Usually the Democrats play defense, but during a subcommittee hearing on border security, state Sen. Sylvia Garcia, D-Houston, noted that Republican Bexar County Sheriff Susan Pamerleau’s jail has declined 11 requests from Immigration and Customs Enforcement to hold inmates for possible deportation.

Citing a January Texas Tribune story, Garcia noted that Bexar County’s figure is a distant second to Travis County’s 72 in the number of detainers that weren’t honored, according to the data received. But Bexar’s number is higher than the figures for more than 30 other jails in Texas.

"Without getting into specifics on factual cases, just give me a couple of scenarios on when you would decline a detainer,” Garcia asked. “Maybe just a couple of examples.”

Pamerleau said she couldn’t comment on the number because she didn’t have the information in front of her.

“I don’t have the specifics on that,” she said.

Garcia, a progressive Democrat who opposes stricter state-based immigration enforcement, appeared to want to make two main points. One was to note that Bexar’s jail, run by a Republican, had let more inmates out than the Dallas County Jail, whose sheriff, Democrat Lupe Valdez, caused a statewide controversy last year when she said she would limit her cooperation with ICE.

But Garcia said she also wanted to drive the point home that the figures don’t always paint a complete picture.

“If we’re really going to look at both sides of the issue we need to look at all of it,” she said as she was leaving the Capitol. “I think the numbers are probably skewed, I think there is a lot of reason, probably something administrative why they do that. But if they are declining them I think it’s important for us to know why. I personally don’t believe anybody would decline just because they want to.”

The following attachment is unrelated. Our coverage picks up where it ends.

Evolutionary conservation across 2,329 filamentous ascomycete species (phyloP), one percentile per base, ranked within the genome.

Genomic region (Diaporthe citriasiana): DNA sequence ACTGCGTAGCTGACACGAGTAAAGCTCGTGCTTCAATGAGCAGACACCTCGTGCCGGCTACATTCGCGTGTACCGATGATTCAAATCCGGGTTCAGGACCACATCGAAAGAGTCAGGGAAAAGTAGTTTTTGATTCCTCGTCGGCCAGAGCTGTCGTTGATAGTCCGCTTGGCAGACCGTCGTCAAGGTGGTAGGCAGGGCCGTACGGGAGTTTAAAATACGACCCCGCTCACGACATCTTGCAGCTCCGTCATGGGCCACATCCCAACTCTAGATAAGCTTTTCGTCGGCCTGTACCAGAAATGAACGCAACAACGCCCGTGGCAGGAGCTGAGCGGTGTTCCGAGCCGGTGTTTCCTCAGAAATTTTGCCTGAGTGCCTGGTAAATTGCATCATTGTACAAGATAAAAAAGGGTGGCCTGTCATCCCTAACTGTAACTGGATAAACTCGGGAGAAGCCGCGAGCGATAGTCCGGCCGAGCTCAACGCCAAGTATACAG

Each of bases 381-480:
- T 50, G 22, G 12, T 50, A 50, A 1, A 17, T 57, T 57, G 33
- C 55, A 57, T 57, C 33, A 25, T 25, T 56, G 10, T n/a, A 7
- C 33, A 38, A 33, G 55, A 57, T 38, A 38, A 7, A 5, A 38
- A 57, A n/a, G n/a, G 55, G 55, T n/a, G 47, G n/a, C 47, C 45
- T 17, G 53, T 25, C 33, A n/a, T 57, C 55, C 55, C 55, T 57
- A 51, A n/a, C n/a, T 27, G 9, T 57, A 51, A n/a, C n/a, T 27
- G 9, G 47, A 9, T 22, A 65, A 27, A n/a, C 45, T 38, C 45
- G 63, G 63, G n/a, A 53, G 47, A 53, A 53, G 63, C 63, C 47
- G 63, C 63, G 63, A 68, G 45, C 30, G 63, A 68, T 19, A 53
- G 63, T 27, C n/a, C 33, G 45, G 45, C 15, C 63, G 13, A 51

Pamerleau declined to comment on the 11-inmate figure outside of the hearing room but did say that her department was behind technologically and upgrades could help streamline some issues in her jail.

“For Bexar County in particular, we’re still operating in what I call the '80s," she said. “We’ve got the resources to now bring the agency in terms of technology, into the 21st century.”

The exchange between Pamerleau and Garcia came after the sheriff testified that the federal government’s Priority Enforcement Program, or PEP, has likely led to more criminal aliens being released.

Under PEP, which launched in November 2014, ICE determines whether an undocumented immigrant held in a county jail should be turned over to its custody for possible deportation. It is designed to use ICE’s limited resources to ferret out repeat offenders or what government officials have called “the worst of the worst.”

It replaced an earlier program, Secure Communities, which defined deportable immigrants in broader terms and was often criticized for targeting non-violent undocumented immigrants.

“The bottom line for us is that significantly fewer individuals are being detained today than just two years ago,” she said.

Pamerleau said that overall jail population dropped 10 percent from 2013 to 2015. But she said detainers dropped by 50 percent and cited what she called a “snapshot” of her jail’s population on Monday to put the new policy in perspective

On Monday we had 90 individuals that were on ICE detainers,” she said. “Fifty two percent of them had had previous serious criminal activity.”